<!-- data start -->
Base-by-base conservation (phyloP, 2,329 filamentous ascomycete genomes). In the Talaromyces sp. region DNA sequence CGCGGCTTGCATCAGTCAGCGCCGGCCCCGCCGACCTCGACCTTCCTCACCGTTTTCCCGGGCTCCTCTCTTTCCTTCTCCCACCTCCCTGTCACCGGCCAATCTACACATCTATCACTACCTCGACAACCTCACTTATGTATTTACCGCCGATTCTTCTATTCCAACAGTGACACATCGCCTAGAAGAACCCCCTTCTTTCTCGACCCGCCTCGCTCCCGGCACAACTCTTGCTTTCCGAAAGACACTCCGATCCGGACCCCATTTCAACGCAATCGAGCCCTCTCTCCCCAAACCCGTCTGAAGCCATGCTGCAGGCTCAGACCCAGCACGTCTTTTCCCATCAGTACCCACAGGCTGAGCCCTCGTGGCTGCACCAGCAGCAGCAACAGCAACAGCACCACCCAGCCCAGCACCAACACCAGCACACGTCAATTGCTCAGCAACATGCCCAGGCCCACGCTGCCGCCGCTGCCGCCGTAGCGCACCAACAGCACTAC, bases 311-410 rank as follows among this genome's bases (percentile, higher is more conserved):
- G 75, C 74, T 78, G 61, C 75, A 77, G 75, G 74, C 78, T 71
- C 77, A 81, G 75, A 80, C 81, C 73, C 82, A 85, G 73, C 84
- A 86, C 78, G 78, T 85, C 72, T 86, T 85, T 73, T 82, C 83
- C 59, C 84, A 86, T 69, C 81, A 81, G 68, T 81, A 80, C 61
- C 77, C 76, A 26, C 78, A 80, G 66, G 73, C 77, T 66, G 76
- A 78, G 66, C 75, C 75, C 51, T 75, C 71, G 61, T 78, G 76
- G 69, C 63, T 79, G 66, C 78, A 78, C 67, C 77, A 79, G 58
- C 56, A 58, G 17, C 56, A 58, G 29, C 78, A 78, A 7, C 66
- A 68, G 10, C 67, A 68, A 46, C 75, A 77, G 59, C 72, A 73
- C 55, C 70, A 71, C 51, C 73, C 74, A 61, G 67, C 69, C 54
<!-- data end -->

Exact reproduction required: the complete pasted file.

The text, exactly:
Base-by-base conservation (phyloP, 2,329 filamentous ascomycete genomes). In the Talaromyces sp. region DNA sequence CGCGGCTTGCATCAGTCAGCGCCGGCCCCGCCGACCTCGACCTTCCTCACCGTTTTCCCGGGCTCCTCTCTTTCCTTCTCCCACCTCCCTGTCACCGGCCAATCTACACATCTATCACTACCTCGACAACCTCACTTATGTATTTACCGCCGATTCTTCTATTCCAACAGTGACACATCGCCTAGAAGAACCCCCTTCTTTCTCGACCCGCCTCGCTCCCGGCACAACTCTTGCTTTCCGAAAGACACTCCGATCCGGACCCCATTTCAACGCAATCGAGCCCTCTCTCCCCAAACCCGTCTGAAGCCATGCTGCAGGCTCAGACCCAGCACGTCTTTTCCCATCAGTACCCACAGGCTGAGCCCTCGTGGCTGCACCAGCAGCAGCAACAGCAACAGCACCACCCAGCCCAGCACCAACACCAGCACACGTCAATTGCTCAGCAACATGCCCAGGCCCACGCTGCCGCCGCTGCCGCCGTAGCGCACCAACAGCACTAC, bases 311-410 rank as follows among this genome's bases (percentile, higher is more conserved):
- G 75, C 74, T 78, G 61, C 75, A 77, G 75, G 74, C 78, T 71
- C 77, A 81, G 75, A 80, C 81, C 73, C 82, A 85, G 73, C 84
- A 86, C 78, G 78, T 85, C 72, T 86, T 85, T 73, T 82, C 83
- C 59, C 84, A 86, T 69, C 81, A 81, G 68, T 81, A 80, C 61
- C 77, C 76, A 26, C 78, A 80, G 66, G 73, C 77, T 66, G 76
- A 78, G 66, C 75, C 75, C 51, T 75, C 71, G 61, T 78, G 76
- G 69, C 63, T 79, G 66, C 78, A 78, C 67, C 77, A 79, G 58
- C 56, A 58, G 17, C 56, A 58, G 29, C 78, A 78, A 7, C 66
- A 68, G 10, C 67, A 68, A 46, C 75, A 77, G 59, C 72, A 73
- C 55, C 70, A 71, C 51, C 73, C 74, A 61, G 67, C 69, C 54